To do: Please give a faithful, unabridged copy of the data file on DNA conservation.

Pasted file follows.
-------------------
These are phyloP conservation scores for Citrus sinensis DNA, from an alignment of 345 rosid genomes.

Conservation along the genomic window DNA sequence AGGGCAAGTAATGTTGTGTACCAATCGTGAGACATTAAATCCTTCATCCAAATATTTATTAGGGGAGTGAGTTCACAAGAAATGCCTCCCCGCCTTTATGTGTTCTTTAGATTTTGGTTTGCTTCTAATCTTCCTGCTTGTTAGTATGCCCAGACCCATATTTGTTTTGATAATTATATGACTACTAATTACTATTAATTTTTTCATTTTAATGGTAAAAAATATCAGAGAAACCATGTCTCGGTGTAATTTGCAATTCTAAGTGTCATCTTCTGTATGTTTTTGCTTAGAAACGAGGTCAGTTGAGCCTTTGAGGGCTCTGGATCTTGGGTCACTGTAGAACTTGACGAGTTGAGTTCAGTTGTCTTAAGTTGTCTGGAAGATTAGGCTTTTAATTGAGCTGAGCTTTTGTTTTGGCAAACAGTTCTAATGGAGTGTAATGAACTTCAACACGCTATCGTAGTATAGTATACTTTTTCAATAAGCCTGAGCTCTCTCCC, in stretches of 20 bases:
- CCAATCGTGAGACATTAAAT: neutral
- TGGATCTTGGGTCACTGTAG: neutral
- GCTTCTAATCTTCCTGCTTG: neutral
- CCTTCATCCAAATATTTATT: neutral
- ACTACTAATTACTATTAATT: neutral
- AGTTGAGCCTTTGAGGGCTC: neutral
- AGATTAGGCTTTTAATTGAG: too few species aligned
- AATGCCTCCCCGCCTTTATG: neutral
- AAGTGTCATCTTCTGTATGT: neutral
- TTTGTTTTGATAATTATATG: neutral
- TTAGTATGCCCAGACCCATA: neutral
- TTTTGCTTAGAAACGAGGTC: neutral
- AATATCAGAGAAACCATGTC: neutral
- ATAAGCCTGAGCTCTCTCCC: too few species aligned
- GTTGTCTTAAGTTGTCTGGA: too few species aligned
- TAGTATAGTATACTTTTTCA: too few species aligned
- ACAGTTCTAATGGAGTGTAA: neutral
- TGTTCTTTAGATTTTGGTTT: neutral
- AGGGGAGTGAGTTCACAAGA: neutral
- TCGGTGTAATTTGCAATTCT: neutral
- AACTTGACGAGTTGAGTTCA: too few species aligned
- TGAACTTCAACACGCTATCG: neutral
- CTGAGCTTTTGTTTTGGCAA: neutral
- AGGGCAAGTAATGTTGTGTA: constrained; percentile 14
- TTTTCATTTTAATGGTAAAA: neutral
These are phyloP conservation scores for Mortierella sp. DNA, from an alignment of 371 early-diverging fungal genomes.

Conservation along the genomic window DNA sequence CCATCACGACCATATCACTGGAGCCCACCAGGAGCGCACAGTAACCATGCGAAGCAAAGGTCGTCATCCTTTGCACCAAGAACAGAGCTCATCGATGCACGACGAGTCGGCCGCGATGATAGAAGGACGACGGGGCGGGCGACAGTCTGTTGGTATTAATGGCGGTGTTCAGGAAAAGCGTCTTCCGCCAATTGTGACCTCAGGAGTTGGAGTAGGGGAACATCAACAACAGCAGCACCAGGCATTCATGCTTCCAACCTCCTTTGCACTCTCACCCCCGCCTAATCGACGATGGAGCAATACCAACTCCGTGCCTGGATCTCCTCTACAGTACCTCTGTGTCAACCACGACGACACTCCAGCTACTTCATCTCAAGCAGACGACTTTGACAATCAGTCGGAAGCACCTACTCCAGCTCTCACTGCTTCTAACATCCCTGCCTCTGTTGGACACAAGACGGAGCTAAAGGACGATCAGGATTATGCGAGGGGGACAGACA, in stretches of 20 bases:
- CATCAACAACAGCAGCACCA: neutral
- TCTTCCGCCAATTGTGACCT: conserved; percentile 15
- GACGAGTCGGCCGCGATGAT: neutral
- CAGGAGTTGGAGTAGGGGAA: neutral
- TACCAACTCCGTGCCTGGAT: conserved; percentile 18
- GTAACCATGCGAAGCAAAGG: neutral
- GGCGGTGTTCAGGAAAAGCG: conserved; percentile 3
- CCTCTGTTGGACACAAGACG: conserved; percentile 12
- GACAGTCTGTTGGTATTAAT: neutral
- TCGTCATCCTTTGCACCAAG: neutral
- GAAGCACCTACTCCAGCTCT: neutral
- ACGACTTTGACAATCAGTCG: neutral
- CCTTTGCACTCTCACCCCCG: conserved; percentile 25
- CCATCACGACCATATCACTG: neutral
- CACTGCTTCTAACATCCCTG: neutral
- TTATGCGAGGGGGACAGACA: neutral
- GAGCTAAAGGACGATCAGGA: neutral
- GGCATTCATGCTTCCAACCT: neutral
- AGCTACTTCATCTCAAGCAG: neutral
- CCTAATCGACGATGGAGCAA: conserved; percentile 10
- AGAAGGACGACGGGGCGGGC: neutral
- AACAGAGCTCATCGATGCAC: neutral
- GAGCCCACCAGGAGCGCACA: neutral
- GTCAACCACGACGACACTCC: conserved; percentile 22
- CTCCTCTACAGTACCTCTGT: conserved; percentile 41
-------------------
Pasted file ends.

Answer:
These are phyloP conservation scores for Citrus sinensis DNA, from an alignment of 345 rosid genomes.

Conservation along the genomic window DNA sequence AGGGCAAGTAATGTTGTGTACCAATCGTGAGACATTAAATCCTTCATCCAAATATTTATTAGGGGAGTGAGTTCACAAGAAATGCCTCCCCGCCTTTATGTGTTCTTTAGATTTTGGTTTGCTTCTAATCTTCCTGCTTGTTAGTATGCCCAGACCCATATTTGTTTTGATAATTATATGACTACTAATTACTATTAATTTTTTCATTTTAATGGTAAAAAATATCAGAGAAACCATGTCTCGGTGTAATTTGCAATTCTAAGTGTCATCTTCTGTATGTTTTTGCTTAGAAACGAGGTCAGTTGAGCCTTTGAGGGCTCTGGATCTTGGGTCACTGTAGAACTTGACGAGTTGAGTTCAGTTGTCTTAAGTTGTCTGGAAGATTAGGCTTTTAATTGAGCTGAGCTTTTGTTTTGGCAAACAGTTCTAATGGAGTGTAATGAACTTCAACACGCTATCGTAGTATAGTATACTTTTTCAATAAGCCTGAGCTCTCTCCC, in stretches of 20 bases:
- CCAATCGTGAGACATTAAAT: neutral
- TGGATCTTGGGTCACTGTAG: neutral
- GCTTCTAATCTTCCTGCTTG: neutral
- CCTTCATCCAAATATTTATT: neutral
- ACTACTAATTACTATTAATT: neutral
- AGTTGAGCCTTTGAGGGCTC: neutral
- AGATTAGGCTTTTAATTGAG: too few species aligned
- AATGCCTCCCCGCCTTTATG: neutral
- AAGTGTCATCTTCTGTATGT: neutral
- TTTGTTTTGATAATTATATG: neutral
- TTAGTATGCCCAGACCCATA: neutral
- TTTTGCTTAGAAACGAGGTC: neutral
- AATATCAGAGAAACCATGTC: neutral
- ATAAGCCTGAGCTCTCTCCC: too few species aligned
- GTTGTCTTAAGTTGTCTGGA: too few species aligned
- TAGTATAGTATACTTTTTCA: too few species aligned
- ACAGTTCTAATGGAGTGTAA: neutral
- TGTTCTTTAGATTTTGGTTT: neutral
- AGGGGAGTGAGTTCACAAGA: neutral
- TCGGTGTAATTTGCAATTCT: neutral
- AACTTGACGAGTTGAGTTCA: too few species aligned
- TGAACTTCAACACGCTATCG: neutral
- CTGAGCTTTTGTTTTGGCAA: neutral
- AGGGCAAGTAATGTTGTGTA: constrained; percentile 14
- TTTTCATTTTAATGGTAAAA: neutral
These are phyloP conservation scores for Mortierella sp. DNA, from an alignment of 371 early-diverging fungal genomes.

Conservation along the genomic window DNA sequence CCATCACGACCATATCACTGGAGCCCACCAGGAGCGCACAGTAACCATGCGAAGCAAAGGTCGTCATCCTTTGCACCAAGAACAGAGCTCATCGATGCACGACGAGTCGGCCGCGATGATAGAAGGACGACGGGGCGGGCGACAGTCTGTTGGTATTAATGGCGGTGTTCAGGAAAAGCGTCTTCCGCCAATTGTGACCTCAGGAGTTGGAGTAGGGGAACATCAACAACAGCAGCACCAGGCATTCATGCTTCCAACCTCCTTTGCACTCTCACCCCCGCCTAATCGACGATGGAGCAATACCAACTCCGTGCCTGGATCTCCTCTACAGTACCTCTGTGTCAACCACGACGACACTCCAGCTACTTCATCTCAAGCAGACGACTTTGACAATCAGTCGGAAGCACCTACTCCAGCTCTCACTGCTTCTAACATCCCTGCCTCTGTTGGACACAAGACGGAGCTAAAGGACGATCAGGATTATGCGAGGGGGACAGACA, in stretches of 20 bases:
- CATCAACAACAGCAGCACCA: neutral
- TCTTCCGCCAATTGTGACCT: conserved; percentile 15
- GACGAGTCGGCCGCGATGAT: neutral
- CAGGAGTTGGAGTAGGGGAA: neutral
- TACCAACTCCGTGCCTGGAT: conserved; percentile 18
- GTAACCATGCGAAGCAAAGG: neutral
- GGCGGTGTTCAGGAAAAGCG: conserved; percentile 3
- CCTCTGTTGGACACAAGACG: conserved; percentile 12
- GACAGTCTGTTGGTATTAAT: neutral
- TCGTCATCCTTTGCACCAAG: neutral
- GAAGCACCTACTCCAGCTCT: neutral
- ACGACTTTGACAATCAGTCG: neutral
- CCTTTGCACTCTCACCCCCG: conserved; percentile 25
- CCATCACGACCATATCACTG: neutral
- CACTGCTTCTAACATCCCTG: neutral
- TTATGCGAGGGGGACAGACA: neutral
- GAGCTAAAGGACGATCAGGA: neutral
- GGCATTCATGCTTCCAACCT: neutral
- AGCTACTTCATCTCAAGCAG: neutral
- CCTAATCGACGATGGAGCAA: conserved; percentile 10
- AGAAGGACGACGGGGCGGGC: neutral
- AACAGAGCTCATCGATGCAC: neutral
- GAGCCCACCAGGAGCGCACA: neutral
- GTCAACCACGACGACACTCC: conserved; percentile 22
- CTCCTCTACAGTACCTCTGT: conserved; percentile 41